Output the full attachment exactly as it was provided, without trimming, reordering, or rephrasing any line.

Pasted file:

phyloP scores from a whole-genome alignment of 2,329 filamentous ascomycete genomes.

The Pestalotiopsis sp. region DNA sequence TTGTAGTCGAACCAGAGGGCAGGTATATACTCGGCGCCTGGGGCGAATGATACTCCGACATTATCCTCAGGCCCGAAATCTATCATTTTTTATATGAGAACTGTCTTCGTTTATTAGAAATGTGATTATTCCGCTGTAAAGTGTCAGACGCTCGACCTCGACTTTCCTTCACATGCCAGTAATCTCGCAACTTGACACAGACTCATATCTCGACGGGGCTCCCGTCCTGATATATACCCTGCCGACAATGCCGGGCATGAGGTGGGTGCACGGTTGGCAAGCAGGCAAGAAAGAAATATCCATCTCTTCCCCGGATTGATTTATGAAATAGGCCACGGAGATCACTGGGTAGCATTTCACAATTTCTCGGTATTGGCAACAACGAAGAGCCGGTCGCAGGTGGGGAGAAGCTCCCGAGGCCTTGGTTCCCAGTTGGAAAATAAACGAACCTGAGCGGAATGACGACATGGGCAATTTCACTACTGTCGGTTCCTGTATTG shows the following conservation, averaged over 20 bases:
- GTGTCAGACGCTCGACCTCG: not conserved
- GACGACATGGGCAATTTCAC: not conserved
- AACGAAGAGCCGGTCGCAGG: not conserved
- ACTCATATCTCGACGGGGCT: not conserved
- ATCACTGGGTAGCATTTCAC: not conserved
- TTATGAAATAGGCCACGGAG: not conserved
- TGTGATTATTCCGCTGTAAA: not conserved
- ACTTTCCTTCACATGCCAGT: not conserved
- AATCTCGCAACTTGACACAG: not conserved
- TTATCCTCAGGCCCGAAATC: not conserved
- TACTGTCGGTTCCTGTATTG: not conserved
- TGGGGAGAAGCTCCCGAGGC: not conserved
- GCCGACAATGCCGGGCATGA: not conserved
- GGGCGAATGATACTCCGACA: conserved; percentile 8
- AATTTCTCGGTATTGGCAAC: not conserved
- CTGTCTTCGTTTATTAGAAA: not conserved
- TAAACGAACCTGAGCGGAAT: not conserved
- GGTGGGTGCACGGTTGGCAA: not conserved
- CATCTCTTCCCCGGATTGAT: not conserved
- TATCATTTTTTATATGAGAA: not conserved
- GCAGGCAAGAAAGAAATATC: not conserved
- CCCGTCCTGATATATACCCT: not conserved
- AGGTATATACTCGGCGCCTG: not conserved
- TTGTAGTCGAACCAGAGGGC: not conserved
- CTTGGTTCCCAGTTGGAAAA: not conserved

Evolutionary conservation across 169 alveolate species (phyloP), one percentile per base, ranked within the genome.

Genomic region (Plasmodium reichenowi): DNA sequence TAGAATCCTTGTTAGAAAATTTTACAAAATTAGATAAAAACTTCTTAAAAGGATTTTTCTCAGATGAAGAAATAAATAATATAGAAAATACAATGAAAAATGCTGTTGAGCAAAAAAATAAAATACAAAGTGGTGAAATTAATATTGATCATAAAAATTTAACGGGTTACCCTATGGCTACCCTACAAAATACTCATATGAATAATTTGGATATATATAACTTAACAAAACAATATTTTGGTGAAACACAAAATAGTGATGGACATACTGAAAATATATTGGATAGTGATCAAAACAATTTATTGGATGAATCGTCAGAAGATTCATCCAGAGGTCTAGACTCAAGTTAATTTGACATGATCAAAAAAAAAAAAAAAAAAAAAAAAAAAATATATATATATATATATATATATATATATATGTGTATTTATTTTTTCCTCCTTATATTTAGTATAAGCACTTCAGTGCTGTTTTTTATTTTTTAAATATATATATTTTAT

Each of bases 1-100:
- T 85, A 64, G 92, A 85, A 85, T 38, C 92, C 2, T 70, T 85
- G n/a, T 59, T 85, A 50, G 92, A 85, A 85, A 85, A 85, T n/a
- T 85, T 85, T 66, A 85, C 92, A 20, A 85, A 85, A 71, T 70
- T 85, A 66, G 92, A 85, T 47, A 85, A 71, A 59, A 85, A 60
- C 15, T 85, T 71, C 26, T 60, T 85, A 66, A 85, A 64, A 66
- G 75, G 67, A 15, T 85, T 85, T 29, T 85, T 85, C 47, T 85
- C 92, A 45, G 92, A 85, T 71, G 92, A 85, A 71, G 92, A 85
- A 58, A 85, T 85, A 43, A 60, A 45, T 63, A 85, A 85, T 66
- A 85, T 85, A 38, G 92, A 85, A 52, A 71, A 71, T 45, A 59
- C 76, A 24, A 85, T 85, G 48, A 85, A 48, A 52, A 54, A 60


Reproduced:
phyloP scores from a whole-genome alignment of 2,329 filamentous ascomycete genomes.

The Pestalotiopsis sp. region DNA sequence TTGTAGTCGAACCAGAGGGCAGGTATATACTCGGCGCCTGGGGCGAATGATACTCCGACATTATCCTCAGGCCCGAAATCTATCATTTTTTATATGAGAACTGTCTTCGTTTATTAGAAATGTGATTATTCCGCTGTAAAGTGTCAGACGCTCGACCTCGACTTTCCTTCACATGCCAGTAATCTCGCAACTTGACACAGACTCATATCTCGACGGGGCTCCCGTCCTGATATATACCCTGCCGACAATGCCGGGCATGAGGTGGGTGCACGGTTGGCAAGCAGGCAAGAAAGAAATATCCATCTCTTCCCCGGATTGATTTATGAAATAGGCCACGGAGATCACTGGGTAGCATTTCACAATTTCTCGGTATTGGCAACAACGAAGAGCCGGTCGCAGGTGGGGAGAAGCTCCCGAGGCCTTGGTTCCCAGTTGGAAAATAAACGAACCTGAGCGGAATGACGACATGGGCAATTTCACTACTGTCGGTTCCTGTATTG shows the following conservation, averaged over 20 bases:
- GTGTCAGACGCTCGACCTCG: not conserved
- GACGACATGGGCAATTTCAC: not conserved
- AACGAAGAGCCGGTCGCAGG: not conserved
- ACTCATATCTCGACGGGGCT: not conserved
- ATCACTGGGTAGCATTTCAC: not conserved
- TTATGAAATAGGCCACGGAG: not conserved
- TGTGATTATTCCGCTGTAAA: not conserved
- ACTTTCCTTCACATGCCAGT: not conserved
- AATCTCGCAACTTGACACAG: not conserved
- TTATCCTCAGGCCCGAAATC: not conserved
- TACTGTCGGTTCCTGTATTG: not conserved
- TGGGGAGAAGCTCCCGAGGC: not conserved
- GCCGACAATGCCGGGCATGA: not conserved
- GGGCGAATGATACTCCGACA: conserved; percentile 8
- AATTTCTCGGTATTGGCAAC: not conserved
- CTGTCTTCGTTTATTAGAAA: not conserved
- TAAACGAACCTGAGCGGAAT: not conserved
- GGTGGGTGCACGGTTGGCAA: not conserved
- CATCTCTTCCCCGGATTGAT: not conserved
- TATCATTTTTTATATGAGAA: not conserved
- GCAGGCAAGAAAGAAATATC: not conserved
- CCCGTCCTGATATATACCCT: not conserved
- AGGTATATACTCGGCGCCTG: not conserved
- TTGTAGTCGAACCAGAGGGC: not conserved
- CTTGGTTCCCAGTTGGAAAA: not conserved

Evolutionary conservation across 169 alveolate species (phyloP), one percentile per base, ranked within the genome.

Genomic region (Plasmodium reichenowi): DNA sequence TAGAATCCTTGTTAGAAAATTTTACAAAATTAGATAAAAACTTCTTAAAAGGATTTTTCTCAGATGAAGAAATAAATAATATAGAAAATACAATGAAAAATGCTGTTGAGCAAAAAAATAAAATACAAAGTGGTGAAATTAATATTGATCATAAAAATTTAACGGGTTACCCTATGGCTACCCTACAAAATACTCATATGAATAATTTGGATATATATAACTTAACAAAACAATATTTTGGTGAAACACAAAATAGTGATGGACATACTGAAAATATATTGGATAGTGATCAAAACAATTTATTGGATGAATCGTCAGAAGATTCATCCAGAGGTCTAGACTCAAGTTAATTTGACATGATCAAAAAAAAAAAAAAAAAAAAAAAAAAAATATATATATATATATATATATATATATATATGTGTATTTATTTTTTCCTCCTTATATTTAGTATAAGCACTTCAGTGCTGTTTTTTATTTTTTAAATATATATATTTTAT

Each of bases 1-100:
- T 85, A 64, G 92, A 85, A 85, T 38, C 92, C 2, T 70, T 85
- G n/a, T 59, T 85, A 50, G 92, A 85, A 85, A 85, A 85, T n/a
- T 85, T 85, T 66, A 85, C 92, A 20, A 85, A 85, A 71, T 70
- T 85, A 66, G 92, A 85, T 47, A 85, A 71, A 59, A 85, A 60
- C 15, T 85, T 71, C 26, T 60, T 85, A 66, A 85, A 64, A 66
- G 75, G 67, A 15, T 85, T 85, T 29, T 85, T 85, C 47, T 85
- C 92, A 45, G 92, A 85, T 71, G 92, A 85, A 71, G 92, A 85
- A 58, A 85, T 85, A 43, A 60, A 45, T 63, A 85, A 85, T 66
- A 85, T 85, A 38, G 92, A 85, A 52, A 71, A 71, T 45, A 59
- C 76, A 24, A 85, T 85, G 48, A 85, A 48, A 52, A 54, A 60